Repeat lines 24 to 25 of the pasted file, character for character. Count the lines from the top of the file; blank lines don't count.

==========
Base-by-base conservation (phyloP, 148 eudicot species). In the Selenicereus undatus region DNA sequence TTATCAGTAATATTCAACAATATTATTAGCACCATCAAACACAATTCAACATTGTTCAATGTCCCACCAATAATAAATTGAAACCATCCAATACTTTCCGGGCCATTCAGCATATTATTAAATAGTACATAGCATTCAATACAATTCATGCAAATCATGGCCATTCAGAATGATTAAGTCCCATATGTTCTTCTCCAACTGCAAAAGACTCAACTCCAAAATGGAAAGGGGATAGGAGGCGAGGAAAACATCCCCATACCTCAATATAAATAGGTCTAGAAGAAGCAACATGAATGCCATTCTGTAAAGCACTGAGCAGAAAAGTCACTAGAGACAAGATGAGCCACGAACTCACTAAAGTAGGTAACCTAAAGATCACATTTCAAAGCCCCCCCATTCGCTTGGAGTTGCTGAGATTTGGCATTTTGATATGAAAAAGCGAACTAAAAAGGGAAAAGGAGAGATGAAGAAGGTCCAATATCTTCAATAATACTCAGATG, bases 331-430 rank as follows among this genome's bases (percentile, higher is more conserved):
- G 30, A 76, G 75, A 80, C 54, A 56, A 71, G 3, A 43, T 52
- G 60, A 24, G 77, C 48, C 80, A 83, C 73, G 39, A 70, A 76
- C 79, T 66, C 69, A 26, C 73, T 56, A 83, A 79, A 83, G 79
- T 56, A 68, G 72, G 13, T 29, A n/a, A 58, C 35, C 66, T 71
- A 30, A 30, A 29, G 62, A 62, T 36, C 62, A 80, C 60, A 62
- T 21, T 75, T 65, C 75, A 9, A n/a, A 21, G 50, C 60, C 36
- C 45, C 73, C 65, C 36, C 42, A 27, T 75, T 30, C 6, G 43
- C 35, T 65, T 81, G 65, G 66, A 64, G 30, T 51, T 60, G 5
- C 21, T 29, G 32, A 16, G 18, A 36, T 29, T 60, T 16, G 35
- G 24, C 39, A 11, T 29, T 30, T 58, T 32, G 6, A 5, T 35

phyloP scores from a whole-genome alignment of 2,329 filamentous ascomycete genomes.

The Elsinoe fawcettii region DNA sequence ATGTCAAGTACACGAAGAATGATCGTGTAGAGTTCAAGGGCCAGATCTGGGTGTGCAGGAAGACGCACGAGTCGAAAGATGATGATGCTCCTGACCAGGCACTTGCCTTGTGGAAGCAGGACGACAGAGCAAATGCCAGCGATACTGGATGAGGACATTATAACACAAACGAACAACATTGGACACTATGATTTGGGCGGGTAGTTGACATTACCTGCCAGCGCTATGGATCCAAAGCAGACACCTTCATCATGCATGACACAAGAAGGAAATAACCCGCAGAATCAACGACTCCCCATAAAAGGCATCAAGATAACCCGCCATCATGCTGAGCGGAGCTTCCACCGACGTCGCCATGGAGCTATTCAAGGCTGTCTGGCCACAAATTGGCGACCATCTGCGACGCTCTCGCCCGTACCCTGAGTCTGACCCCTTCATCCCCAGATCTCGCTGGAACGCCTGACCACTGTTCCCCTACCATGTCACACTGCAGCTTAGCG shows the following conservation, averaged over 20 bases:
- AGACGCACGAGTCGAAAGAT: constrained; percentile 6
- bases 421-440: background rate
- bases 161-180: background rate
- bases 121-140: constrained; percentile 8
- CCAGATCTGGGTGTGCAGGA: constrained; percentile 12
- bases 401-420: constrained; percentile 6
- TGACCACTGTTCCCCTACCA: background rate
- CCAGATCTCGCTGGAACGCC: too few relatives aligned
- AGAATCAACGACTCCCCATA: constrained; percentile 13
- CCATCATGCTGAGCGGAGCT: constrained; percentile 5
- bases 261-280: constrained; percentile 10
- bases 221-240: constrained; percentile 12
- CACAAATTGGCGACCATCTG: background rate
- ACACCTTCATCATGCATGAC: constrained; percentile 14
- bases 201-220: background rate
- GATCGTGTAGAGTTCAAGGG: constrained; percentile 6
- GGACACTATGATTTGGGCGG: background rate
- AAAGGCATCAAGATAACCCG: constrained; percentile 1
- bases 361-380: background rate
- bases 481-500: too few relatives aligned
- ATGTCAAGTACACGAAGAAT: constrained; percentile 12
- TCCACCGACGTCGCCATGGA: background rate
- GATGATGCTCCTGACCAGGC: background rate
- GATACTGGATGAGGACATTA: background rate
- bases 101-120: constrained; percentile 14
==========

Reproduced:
- bases 261-280: constrained; percentile 10
- bases 221-240: constrained; percentile 12